I'm not a big fan of giving my clients homework to do in between sessions but if there was one tool I would recommend everyone to try, it would be keeping a gratitude journal. In 2012, when I was at my lowest, I decided to trying keeping a gratitude journal after hearing about the potential benefits. If you are anything like me, when you try to implement something new into your routine, it needs to be easy and not take up too much time if there's to be any hope of it sticking as a habit.
I decided that before I went to sleep, I would write down 3 things that I was thankful for about my day and in the morning, I would write down 3 people I was thankful for. Sometimes, if I'd had a crappy day, it was difficult to find three things to be grateful for. In those situations, I would think bigger picture and write something like my job, home or living in a country where civil rights were protected. After filling a notebook of wonderful things and people, it has become a habit for me to drift off to sleep most nights with a thankful heart.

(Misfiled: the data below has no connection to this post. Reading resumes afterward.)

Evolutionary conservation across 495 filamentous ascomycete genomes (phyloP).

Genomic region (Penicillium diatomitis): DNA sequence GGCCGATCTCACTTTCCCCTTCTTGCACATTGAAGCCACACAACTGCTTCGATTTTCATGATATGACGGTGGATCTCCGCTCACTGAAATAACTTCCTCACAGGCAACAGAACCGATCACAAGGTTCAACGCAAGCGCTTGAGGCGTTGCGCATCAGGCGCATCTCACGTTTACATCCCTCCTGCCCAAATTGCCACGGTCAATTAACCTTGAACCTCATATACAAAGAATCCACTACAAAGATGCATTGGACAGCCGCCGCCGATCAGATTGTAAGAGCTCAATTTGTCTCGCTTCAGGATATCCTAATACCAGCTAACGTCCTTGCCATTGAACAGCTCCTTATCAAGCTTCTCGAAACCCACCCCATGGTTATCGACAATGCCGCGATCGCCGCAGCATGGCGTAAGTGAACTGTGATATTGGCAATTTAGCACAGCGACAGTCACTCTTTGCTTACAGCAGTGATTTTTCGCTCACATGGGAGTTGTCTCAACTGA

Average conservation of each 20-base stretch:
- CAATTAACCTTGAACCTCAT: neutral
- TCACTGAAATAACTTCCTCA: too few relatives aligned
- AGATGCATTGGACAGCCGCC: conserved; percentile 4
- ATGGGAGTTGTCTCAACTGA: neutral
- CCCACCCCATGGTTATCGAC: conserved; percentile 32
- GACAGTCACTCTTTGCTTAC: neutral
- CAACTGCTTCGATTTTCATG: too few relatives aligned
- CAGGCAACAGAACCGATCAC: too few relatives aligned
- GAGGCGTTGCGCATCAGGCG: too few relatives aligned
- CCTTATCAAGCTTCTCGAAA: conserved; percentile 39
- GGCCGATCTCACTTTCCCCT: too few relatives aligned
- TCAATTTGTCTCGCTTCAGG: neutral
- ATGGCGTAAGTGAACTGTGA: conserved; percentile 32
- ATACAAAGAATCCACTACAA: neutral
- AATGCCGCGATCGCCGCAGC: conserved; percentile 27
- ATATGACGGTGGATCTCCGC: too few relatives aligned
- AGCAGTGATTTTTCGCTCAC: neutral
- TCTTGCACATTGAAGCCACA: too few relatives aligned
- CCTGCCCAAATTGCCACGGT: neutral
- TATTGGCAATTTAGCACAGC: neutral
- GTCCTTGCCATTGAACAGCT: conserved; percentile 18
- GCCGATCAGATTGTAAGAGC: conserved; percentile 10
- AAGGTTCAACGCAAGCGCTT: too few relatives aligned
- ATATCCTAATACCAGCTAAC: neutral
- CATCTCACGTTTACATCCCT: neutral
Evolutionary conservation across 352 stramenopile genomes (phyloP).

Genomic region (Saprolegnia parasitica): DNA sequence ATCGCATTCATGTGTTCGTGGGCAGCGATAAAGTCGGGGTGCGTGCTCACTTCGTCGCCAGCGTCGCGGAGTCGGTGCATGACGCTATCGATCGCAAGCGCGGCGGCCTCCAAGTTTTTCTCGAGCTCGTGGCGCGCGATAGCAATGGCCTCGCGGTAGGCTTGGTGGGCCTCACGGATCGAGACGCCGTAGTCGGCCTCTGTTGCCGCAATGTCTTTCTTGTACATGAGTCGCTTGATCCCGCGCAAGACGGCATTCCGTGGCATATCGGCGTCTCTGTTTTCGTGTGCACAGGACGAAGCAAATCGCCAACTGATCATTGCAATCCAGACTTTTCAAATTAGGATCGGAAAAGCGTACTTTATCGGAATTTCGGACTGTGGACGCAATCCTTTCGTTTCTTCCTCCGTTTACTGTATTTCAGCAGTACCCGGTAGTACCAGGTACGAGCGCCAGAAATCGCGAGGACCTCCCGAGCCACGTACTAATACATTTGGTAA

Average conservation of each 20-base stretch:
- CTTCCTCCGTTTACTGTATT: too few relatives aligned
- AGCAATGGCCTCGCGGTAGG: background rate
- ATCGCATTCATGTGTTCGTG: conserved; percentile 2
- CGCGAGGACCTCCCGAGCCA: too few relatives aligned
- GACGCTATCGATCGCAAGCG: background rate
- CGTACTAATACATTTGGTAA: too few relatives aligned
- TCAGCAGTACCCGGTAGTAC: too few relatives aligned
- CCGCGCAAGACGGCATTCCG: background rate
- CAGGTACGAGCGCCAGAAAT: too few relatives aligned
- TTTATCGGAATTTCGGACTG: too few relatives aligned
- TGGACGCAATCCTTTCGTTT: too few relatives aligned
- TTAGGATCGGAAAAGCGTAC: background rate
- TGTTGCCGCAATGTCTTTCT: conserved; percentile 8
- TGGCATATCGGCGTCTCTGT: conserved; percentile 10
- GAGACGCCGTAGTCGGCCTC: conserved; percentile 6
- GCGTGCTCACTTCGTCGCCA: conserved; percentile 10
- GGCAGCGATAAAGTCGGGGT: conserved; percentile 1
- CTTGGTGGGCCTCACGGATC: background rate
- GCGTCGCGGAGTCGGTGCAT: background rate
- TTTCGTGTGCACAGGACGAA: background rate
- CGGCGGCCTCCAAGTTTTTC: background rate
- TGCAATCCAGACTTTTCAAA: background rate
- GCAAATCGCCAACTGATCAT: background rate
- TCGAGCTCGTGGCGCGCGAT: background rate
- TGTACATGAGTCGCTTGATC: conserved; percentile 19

And it feels great.
You may be sceptical about the benefits of keeping a gratitude journal, after all, it's just a paper exercise but taking the time to make your mind search for the good helps to create new neural networks through your new thoughts. You are training your brain to find things to feel good about and, when you do this with some consistency, it starts to become automatic. It's not about creating a Pollyanna view of the world but rather, letting in a bit more of the good, which can often get crowded out by the frustrations, disappointments and pressures of daily life.